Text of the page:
Crackers at Polka Theatre – review
Nicky Allpress' production runs until 15 January
Billed as "a festive family farce", this new show from veteran children's playwright Charles Way offers an entertaining alternative to panto that should satisfy a broad spectrum of ages.
Set in a house adjacent to a pet shop, it sees the Crackers family – squabbling siblings Joe and Maia along with mum Sue and great-grandma Cath – attempt to extricate themselves from financial straits by finding the diamonds hidden during the war by Cath's late husband George. Given the family business, there has to be an animal involved, and Napoleon the pet rat duly pops up around the place to provide occasional distraction and scare the living daylights out of Sue's would-be boyfriend Mike.
The outcome of the diamond hunt may be predictable but it's an enjoyable ride, with a sprinkling of music (including a Mariah sing-along) to grease the wheels. Although the ‘farce' tag is a bit of a stretch, there is plenty of knockabout fun, with Phil Yarrow proving an effective stooge as the oft-fainting Mike and avaricious estate agent Mr Dribble.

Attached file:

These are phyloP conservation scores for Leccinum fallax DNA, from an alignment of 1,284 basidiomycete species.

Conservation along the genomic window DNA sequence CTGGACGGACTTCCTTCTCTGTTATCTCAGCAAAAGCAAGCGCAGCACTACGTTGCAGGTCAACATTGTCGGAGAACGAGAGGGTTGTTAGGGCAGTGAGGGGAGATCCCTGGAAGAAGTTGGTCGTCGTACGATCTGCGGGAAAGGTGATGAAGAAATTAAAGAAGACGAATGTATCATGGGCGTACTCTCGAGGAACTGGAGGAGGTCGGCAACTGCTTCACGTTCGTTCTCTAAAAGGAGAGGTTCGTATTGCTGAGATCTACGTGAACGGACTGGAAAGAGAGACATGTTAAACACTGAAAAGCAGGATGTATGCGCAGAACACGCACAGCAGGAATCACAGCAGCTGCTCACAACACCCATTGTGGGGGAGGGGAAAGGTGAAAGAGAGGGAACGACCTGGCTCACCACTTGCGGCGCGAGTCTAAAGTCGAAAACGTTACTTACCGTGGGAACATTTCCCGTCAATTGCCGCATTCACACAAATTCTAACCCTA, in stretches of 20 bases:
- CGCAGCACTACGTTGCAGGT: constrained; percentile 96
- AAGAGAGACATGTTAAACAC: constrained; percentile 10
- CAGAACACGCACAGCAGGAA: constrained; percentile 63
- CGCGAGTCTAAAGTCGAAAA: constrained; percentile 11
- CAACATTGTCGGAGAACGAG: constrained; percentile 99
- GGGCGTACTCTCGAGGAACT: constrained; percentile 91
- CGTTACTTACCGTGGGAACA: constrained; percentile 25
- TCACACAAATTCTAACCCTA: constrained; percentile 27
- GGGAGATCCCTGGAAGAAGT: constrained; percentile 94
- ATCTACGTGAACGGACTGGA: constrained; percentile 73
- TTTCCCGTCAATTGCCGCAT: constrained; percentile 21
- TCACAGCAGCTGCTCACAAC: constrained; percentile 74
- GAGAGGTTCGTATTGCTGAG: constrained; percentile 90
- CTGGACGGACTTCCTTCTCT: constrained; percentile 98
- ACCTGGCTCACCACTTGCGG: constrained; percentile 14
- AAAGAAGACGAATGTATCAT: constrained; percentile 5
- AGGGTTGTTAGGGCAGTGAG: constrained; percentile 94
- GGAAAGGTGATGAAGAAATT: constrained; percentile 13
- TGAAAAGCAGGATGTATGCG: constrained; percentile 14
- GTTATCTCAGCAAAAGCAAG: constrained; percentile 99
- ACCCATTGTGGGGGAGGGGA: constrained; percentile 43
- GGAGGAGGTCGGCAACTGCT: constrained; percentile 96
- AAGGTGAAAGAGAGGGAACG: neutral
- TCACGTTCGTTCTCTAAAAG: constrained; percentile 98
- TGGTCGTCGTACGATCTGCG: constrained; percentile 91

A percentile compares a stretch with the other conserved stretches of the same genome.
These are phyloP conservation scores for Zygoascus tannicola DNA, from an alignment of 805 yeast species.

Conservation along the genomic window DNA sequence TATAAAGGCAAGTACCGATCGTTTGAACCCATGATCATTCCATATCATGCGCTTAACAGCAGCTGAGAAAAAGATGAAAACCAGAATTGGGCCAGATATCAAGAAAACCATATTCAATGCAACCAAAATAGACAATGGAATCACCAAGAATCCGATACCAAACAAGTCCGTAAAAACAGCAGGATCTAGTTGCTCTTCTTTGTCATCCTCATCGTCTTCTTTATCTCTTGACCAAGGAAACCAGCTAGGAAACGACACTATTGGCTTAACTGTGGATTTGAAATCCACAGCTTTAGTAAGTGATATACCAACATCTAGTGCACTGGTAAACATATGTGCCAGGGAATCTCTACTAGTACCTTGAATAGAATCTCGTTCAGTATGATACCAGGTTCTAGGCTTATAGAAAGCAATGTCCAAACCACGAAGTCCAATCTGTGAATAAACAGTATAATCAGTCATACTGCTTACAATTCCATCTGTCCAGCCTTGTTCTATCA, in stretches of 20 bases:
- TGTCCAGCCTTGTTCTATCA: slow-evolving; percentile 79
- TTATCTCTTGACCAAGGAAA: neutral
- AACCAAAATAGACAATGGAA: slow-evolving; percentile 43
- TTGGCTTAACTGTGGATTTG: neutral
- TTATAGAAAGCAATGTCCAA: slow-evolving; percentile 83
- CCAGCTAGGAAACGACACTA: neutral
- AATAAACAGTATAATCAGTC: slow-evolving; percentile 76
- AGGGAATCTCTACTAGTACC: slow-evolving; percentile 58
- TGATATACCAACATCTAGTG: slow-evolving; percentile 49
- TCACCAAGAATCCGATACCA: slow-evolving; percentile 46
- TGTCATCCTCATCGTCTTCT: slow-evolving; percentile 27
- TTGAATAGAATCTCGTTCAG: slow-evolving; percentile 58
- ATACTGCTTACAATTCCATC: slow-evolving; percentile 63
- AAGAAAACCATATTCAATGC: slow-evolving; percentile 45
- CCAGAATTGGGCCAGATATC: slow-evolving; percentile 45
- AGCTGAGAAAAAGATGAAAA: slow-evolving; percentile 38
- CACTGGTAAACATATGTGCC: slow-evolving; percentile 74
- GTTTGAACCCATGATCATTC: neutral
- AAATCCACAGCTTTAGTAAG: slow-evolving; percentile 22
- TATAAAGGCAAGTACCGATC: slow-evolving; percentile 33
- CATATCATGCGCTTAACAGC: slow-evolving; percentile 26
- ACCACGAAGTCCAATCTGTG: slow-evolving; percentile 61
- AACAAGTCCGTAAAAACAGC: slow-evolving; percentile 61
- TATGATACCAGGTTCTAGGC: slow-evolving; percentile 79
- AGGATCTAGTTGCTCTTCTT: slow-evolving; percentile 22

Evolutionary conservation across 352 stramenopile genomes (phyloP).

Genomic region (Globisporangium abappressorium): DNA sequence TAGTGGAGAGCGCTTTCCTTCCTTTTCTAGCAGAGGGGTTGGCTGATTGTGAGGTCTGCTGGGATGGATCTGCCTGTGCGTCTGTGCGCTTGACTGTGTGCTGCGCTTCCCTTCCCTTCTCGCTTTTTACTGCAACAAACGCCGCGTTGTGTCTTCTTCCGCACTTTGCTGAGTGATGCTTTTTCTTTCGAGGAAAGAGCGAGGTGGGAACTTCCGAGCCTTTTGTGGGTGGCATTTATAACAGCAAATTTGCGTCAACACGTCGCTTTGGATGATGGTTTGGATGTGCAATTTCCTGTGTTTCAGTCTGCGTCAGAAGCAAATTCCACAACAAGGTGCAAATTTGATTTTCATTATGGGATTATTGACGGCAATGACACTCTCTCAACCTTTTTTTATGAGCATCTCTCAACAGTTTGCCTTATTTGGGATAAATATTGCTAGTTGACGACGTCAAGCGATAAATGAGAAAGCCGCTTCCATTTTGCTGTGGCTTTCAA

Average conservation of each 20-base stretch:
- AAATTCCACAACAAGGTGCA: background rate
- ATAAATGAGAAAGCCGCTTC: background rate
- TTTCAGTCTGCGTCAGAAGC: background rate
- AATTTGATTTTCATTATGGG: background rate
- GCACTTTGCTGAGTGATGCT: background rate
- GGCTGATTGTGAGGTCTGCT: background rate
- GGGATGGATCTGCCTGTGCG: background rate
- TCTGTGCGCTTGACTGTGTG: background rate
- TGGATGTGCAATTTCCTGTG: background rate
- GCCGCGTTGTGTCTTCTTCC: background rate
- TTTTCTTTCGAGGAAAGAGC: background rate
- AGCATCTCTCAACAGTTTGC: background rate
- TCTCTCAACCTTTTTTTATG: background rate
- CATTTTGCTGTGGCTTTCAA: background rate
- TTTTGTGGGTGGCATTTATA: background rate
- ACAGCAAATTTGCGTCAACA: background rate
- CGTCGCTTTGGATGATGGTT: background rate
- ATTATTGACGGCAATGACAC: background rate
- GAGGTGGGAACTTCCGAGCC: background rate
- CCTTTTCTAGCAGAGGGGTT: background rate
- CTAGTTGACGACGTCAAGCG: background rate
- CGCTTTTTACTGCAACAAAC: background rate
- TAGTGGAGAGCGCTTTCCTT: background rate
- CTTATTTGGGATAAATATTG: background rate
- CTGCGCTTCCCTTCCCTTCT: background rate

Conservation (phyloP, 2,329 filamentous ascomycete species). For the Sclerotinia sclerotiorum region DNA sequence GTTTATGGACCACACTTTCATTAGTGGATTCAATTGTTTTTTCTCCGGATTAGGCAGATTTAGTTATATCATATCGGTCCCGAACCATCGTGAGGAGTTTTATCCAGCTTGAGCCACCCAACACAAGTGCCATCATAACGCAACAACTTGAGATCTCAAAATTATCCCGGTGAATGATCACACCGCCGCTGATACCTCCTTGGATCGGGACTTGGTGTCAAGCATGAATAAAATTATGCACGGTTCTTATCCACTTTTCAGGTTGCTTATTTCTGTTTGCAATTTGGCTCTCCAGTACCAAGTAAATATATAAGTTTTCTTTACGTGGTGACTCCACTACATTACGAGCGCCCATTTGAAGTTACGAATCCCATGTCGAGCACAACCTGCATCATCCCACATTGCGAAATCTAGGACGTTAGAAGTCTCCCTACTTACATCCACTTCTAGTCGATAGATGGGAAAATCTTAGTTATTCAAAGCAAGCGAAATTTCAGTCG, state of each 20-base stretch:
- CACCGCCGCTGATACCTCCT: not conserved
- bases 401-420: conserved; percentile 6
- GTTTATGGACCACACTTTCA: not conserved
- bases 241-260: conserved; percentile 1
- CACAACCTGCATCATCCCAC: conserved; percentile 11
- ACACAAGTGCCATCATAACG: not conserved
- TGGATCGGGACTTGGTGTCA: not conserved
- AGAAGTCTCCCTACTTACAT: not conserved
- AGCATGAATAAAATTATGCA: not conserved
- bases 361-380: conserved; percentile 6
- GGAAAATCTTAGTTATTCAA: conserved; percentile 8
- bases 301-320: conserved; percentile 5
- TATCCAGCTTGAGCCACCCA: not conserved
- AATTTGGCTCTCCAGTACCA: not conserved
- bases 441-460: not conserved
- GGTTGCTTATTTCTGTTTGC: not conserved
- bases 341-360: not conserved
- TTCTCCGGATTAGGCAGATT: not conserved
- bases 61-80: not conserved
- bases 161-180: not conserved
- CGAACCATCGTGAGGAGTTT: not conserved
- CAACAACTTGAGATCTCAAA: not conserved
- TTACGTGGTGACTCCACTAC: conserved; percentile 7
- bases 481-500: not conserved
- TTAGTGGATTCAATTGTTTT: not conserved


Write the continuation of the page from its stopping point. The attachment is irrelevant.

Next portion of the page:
Andy Umerah's amiable Joe also serves as a pseudo-compere, including a section at the opening of the second act where he reads out a succession of groan-worthy cracker jokes. Erika Poole, meanwhile, has enormous fun with the 100-year-old Cath, who recalls seeing Santa in the bathroom and merrily snogs the face off Mr Dribble. Sera Mustafa captures the teenage angst of Maia, sniping at her brother about his unwashed football jersey, and Amy Loughton is a lovable Sue, who has a tendency to make animal noises when stressed.
Director Nicky Allpress slickly marshalls the action, and there are some lovely details in Liz Cooke's design, including the many nooks and crannies from which Napoleon pops up to entertain the kids pre-show. A hidden fireplace and cellar add to the fun, and it all exudes the requisite air of lovably ramshackle. The beady-eyed will also spot a rainbow armband on Yarrow's football outfit – well played.
It's a time of year when families in the capital are spoiled for choice for festive entertainment, and Crackers certainly merits a spot in the schedule. It won't win any awards for innovation, and it's undeniably a little rough around the edges, but it has charm by the bucketload. Both my nine and three-year-old enjoyed themselves, the former trying to work out where the diamonds were hidden, the latter guessing where Napoleon would appear next. All told, we had a cracking time.